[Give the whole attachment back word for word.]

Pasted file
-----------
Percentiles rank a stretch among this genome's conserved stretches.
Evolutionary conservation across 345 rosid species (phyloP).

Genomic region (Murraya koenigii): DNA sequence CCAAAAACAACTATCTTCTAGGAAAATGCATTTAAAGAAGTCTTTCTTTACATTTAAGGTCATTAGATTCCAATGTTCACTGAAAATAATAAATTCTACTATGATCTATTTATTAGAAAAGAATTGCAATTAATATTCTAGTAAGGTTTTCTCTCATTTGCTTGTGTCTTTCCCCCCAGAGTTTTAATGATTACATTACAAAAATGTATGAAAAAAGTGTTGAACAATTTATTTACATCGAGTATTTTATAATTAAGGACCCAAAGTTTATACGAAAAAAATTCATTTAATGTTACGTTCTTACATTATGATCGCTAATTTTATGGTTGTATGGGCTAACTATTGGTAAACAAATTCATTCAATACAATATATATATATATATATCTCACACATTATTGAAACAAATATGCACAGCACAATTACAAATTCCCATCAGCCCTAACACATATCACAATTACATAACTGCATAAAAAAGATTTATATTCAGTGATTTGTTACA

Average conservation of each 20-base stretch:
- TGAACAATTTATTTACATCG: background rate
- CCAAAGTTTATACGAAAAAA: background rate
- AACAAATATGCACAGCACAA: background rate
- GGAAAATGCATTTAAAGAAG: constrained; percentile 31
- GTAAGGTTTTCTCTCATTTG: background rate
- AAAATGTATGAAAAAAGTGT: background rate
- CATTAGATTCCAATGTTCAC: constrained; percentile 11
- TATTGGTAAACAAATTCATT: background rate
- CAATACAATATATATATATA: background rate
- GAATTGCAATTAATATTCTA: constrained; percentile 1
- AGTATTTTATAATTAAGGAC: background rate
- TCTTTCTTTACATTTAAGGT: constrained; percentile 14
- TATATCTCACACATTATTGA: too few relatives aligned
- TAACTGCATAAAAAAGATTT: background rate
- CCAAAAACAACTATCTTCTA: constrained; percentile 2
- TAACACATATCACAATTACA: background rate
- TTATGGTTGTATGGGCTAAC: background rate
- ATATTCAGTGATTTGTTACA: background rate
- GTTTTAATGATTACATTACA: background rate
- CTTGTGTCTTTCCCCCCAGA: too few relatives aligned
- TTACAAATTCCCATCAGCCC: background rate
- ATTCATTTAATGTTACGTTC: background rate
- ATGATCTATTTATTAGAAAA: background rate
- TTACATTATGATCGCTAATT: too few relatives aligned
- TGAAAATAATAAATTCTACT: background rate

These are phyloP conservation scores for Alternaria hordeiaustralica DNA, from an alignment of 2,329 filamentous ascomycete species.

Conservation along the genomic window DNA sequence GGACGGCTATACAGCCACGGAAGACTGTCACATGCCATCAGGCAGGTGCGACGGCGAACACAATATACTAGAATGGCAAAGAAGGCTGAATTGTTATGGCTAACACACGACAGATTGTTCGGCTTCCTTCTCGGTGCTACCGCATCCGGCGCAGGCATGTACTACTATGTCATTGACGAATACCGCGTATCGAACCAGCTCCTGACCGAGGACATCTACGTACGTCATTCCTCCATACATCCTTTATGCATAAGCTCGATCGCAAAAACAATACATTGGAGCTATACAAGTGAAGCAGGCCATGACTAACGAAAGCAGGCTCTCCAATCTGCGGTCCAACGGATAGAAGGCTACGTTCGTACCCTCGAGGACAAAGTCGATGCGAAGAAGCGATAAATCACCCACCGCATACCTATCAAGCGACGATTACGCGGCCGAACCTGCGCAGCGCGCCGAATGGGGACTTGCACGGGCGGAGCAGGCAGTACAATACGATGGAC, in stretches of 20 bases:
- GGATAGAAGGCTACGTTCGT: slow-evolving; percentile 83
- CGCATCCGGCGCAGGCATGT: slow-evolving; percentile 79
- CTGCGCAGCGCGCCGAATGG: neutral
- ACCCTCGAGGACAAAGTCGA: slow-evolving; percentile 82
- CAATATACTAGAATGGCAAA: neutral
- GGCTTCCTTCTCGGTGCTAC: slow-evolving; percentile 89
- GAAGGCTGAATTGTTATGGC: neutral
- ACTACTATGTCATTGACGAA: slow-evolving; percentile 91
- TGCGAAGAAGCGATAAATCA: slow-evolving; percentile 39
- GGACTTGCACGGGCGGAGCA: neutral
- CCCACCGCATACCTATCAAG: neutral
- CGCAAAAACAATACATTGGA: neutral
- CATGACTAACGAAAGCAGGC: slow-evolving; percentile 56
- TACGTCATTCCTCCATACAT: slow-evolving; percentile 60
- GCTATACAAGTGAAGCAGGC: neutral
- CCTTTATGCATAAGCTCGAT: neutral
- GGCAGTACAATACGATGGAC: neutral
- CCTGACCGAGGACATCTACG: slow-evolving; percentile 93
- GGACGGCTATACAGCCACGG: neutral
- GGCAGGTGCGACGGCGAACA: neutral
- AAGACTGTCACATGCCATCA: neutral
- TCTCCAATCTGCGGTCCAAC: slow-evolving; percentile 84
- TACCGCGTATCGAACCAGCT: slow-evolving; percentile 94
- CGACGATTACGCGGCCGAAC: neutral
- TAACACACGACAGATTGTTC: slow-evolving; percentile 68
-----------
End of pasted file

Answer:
Percentiles rank a stretch among this genome's conserved stretches.
Evolutionary conservation across 345 rosid species (phyloP).

Genomic region (Murraya koenigii): DNA sequence CCAAAAACAACTATCTTCTAGGAAAATGCATTTAAAGAAGTCTTTCTTTACATTTAAGGTCATTAGATTCCAATGTTCACTGAAAATAATAAATTCTACTATGATCTATTTATTAGAAAAGAATTGCAATTAATATTCTAGTAAGGTTTTCTCTCATTTGCTTGTGTCTTTCCCCCCAGAGTTTTAATGATTACATTACAAAAATGTATGAAAAAAGTGTTGAACAATTTATTTACATCGAGTATTTTATAATTAAGGACCCAAAGTTTATACGAAAAAAATTCATTTAATGTTACGTTCTTACATTATGATCGCTAATTTTATGGTTGTATGGGCTAACTATTGGTAAACAAATTCATTCAATACAATATATATATATATATATCTCACACATTATTGAAACAAATATGCACAGCACAATTACAAATTCCCATCAGCCCTAACACATATCACAATTACATAACTGCATAAAAAAGATTTATATTCAGTGATTTGTTACA

Average conservation of each 20-base stretch:
- TGAACAATTTATTTACATCG: background rate
- CCAAAGTTTATACGAAAAAA: background rate
- AACAAATATGCACAGCACAA: background rate
- GGAAAATGCATTTAAAGAAG: constrained; percentile 31
- GTAAGGTTTTCTCTCATTTG: background rate
- AAAATGTATGAAAAAAGTGT: background rate
- CATTAGATTCCAATGTTCAC: constrained; percentile 11
- TATTGGTAAACAAATTCATT: background rate
- CAATACAATATATATATATA: background rate
- GAATTGCAATTAATATTCTA: constrained; percentile 1
- AGTATTTTATAATTAAGGAC: background rate
- TCTTTCTTTACATTTAAGGT: constrained; percentile 14
- TATATCTCACACATTATTGA: too few relatives aligned
- TAACTGCATAAAAAAGATTT: background rate
- CCAAAAACAACTATCTTCTA: constrained; percentile 2
- TAACACATATCACAATTACA: background rate
- TTATGGTTGTATGGGCTAAC: background rate
- ATATTCAGTGATTTGTTACA: background rate
- GTTTTAATGATTACATTACA: background rate
- CTTGTGTCTTTCCCCCCAGA: too few relatives aligned
- TTACAAATTCCCATCAGCCC: background rate
- ATTCATTTAATGTTACGTTC: background rate
- ATGATCTATTTATTAGAAAA: background rate
- TTACATTATGATCGCTAATT: too few relatives aligned
- TGAAAATAATAAATTCTACT: background rate

These are phyloP conservation scores for Alternaria hordeiaustralica DNA, from an alignment of 2,329 filamentous ascomycete species.

Conservation along the genomic window DNA sequence GGACGGCTATACAGCCACGGAAGACTGTCACATGCCATCAGGCAGGTGCGACGGCGAACACAATATACTAGAATGGCAAAGAAGGCTGAATTGTTATGGCTAACACACGACAGATTGTTCGGCTTCCTTCTCGGTGCTACCGCATCCGGCGCAGGCATGTACTACTATGTCATTGACGAATACCGCGTATCGAACCAGCTCCTGACCGAGGACATCTACGTACGTCATTCCTCCATACATCCTTTATGCATAAGCTCGATCGCAAAAACAATACATTGGAGCTATACAAGTGAAGCAGGCCATGACTAACGAAAGCAGGCTCTCCAATCTGCGGTCCAACGGATAGAAGGCTACGTTCGTACCCTCGAGGACAAAGTCGATGCGAAGAAGCGATAAATCACCCACCGCATACCTATCAAGCGACGATTACGCGGCCGAACCTGCGCAGCGCGCCGAATGGGGACTTGCACGGGCGGAGCAGGCAGTACAATACGATGGAC, in stretches of 20 bases:
- GGATAGAAGGCTACGTTCGT: slow-evolving; percentile 83
- CGCATCCGGCGCAGGCATGT: slow-evolving; percentile 79
- CTGCGCAGCGCGCCGAATGG: neutral
- ACCCTCGAGGACAAAGTCGA: slow-evolving; percentile 82
- CAATATACTAGAATGGCAAA: neutral
- GGCTTCCTTCTCGGTGCTAC: slow-evolving; percentile 89
- GAAGGCTGAATTGTTATGGC: neutral
- ACTACTATGTCATTGACGAA: slow-evolving; percentile 91
- TGCGAAGAAGCGATAAATCA: slow-evolving; percentile 39
- GGACTTGCACGGGCGGAGCA: neutral
- CCCACCGCATACCTATCAAG: neutral
- CGCAAAAACAATACATTGGA: neutral
- CATGACTAACGAAAGCAGGC: slow-evolving; percentile 56
- TACGTCATTCCTCCATACAT: slow-evolving; percentile 60
- GCTATACAAGTGAAGCAGGC: neutral
- CCTTTATGCATAAGCTCGAT: neutral
- GGCAGTACAATACGATGGAC: neutral
- CCTGACCGAGGACATCTACG: slow-evolving; percentile 93
- GGACGGCTATACAGCCACGG: neutral
- GGCAGGTGCGACGGCGAACA: neutral
- AAGACTGTCACATGCCATCA: neutral
- TCTCCAATCTGCGGTCCAAC: slow-evolving; percentile 84
- TACCGCGTATCGAACCAGCT: slow-evolving; percentile 94
- CGACGATTACGCGGCCGAAC: neutral
- TAACACACGACAGATTGTTC: slow-evolving; percentile 68